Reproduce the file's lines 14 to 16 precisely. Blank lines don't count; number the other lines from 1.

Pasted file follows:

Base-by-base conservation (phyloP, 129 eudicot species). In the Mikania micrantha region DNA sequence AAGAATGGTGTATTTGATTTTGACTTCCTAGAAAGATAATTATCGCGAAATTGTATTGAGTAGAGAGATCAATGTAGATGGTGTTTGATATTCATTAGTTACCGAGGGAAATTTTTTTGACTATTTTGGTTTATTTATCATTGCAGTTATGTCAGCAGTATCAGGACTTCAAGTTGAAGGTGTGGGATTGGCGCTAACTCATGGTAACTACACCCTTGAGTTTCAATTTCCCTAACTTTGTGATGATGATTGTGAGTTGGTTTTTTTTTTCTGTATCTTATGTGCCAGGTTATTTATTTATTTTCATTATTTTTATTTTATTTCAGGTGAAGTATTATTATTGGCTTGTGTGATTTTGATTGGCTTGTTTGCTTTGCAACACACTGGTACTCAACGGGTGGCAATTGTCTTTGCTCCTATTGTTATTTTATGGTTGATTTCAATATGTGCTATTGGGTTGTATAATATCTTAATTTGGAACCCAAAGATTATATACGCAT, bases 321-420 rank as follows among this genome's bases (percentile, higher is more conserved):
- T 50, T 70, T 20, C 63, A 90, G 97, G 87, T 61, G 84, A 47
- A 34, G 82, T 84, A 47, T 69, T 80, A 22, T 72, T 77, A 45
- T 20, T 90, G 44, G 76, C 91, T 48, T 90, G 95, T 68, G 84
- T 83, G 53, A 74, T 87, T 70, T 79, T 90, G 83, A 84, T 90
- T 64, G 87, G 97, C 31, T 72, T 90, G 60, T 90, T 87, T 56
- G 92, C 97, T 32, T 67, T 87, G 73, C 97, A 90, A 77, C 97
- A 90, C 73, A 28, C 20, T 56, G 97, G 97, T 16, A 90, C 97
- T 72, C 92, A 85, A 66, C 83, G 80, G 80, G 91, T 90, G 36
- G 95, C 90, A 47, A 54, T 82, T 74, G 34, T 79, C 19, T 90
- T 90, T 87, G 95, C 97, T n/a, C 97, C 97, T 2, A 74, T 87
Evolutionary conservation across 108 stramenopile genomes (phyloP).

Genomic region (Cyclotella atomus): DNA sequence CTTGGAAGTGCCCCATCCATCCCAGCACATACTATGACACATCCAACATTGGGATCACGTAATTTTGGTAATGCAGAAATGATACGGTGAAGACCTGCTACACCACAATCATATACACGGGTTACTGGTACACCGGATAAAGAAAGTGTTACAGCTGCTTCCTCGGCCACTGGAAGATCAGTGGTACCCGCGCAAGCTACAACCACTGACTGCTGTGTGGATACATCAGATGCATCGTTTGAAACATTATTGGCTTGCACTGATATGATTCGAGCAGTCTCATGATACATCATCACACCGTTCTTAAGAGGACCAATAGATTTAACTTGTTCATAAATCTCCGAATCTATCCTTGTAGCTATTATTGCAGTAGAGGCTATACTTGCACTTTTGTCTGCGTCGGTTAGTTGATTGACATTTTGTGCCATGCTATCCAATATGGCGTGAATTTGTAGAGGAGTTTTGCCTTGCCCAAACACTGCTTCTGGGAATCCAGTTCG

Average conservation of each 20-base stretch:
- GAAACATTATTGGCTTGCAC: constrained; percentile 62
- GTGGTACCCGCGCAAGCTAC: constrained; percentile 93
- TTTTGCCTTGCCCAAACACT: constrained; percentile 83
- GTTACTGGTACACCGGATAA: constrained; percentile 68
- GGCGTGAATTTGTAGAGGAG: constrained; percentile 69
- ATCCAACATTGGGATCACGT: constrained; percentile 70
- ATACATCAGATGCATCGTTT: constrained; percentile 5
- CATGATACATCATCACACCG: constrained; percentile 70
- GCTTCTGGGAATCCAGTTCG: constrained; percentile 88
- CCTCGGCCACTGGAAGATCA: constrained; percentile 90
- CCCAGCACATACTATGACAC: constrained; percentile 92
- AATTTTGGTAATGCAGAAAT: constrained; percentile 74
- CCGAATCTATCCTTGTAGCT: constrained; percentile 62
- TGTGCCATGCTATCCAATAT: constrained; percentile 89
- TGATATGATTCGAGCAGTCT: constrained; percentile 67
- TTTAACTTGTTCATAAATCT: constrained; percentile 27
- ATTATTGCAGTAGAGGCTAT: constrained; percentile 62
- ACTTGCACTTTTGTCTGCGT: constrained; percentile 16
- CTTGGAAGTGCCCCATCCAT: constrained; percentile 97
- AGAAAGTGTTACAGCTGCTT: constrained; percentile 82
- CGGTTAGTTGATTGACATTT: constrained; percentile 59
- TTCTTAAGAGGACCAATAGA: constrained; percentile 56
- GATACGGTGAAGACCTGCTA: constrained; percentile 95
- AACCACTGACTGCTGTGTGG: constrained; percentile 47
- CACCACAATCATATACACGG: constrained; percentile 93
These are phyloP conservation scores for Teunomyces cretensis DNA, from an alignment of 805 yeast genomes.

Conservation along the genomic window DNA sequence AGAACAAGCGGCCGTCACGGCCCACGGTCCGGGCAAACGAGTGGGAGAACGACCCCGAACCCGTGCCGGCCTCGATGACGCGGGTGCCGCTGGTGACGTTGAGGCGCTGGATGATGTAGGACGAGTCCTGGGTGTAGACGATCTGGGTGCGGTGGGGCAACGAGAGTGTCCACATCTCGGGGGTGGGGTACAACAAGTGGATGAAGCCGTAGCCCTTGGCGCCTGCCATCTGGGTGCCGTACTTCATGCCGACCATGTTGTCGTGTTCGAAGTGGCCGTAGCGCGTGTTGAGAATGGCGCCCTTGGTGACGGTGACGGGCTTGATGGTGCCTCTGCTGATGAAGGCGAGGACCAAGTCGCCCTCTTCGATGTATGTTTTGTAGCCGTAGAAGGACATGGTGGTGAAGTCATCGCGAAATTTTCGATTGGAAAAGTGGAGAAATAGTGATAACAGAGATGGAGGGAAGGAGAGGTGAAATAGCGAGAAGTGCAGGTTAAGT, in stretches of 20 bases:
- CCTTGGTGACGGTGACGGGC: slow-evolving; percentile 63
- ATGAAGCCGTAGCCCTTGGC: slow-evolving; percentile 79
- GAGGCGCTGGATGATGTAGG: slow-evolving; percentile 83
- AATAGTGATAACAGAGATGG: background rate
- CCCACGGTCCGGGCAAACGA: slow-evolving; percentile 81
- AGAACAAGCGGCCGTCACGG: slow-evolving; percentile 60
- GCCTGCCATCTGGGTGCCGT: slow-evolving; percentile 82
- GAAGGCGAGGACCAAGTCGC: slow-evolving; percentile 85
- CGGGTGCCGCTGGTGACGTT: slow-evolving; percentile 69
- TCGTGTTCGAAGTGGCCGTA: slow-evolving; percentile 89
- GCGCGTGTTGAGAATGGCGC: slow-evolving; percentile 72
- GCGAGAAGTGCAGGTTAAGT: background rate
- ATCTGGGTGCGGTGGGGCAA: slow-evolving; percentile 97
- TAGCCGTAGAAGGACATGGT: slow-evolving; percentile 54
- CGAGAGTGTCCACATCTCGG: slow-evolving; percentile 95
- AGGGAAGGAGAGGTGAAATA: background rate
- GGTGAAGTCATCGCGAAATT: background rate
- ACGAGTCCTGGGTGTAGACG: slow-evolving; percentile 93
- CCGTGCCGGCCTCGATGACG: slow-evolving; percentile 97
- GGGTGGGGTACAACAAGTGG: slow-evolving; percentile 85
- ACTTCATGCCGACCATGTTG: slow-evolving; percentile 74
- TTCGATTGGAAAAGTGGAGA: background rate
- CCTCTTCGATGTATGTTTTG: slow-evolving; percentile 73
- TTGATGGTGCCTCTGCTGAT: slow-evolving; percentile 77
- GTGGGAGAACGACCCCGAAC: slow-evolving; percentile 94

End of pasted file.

Average conservation of each 20-base stretch:
- GAAACATTATTGGCTTGCAC: constrained; percentile 62
- GTGGTACCCGCGCAAGCTAC: constrained; percentile 93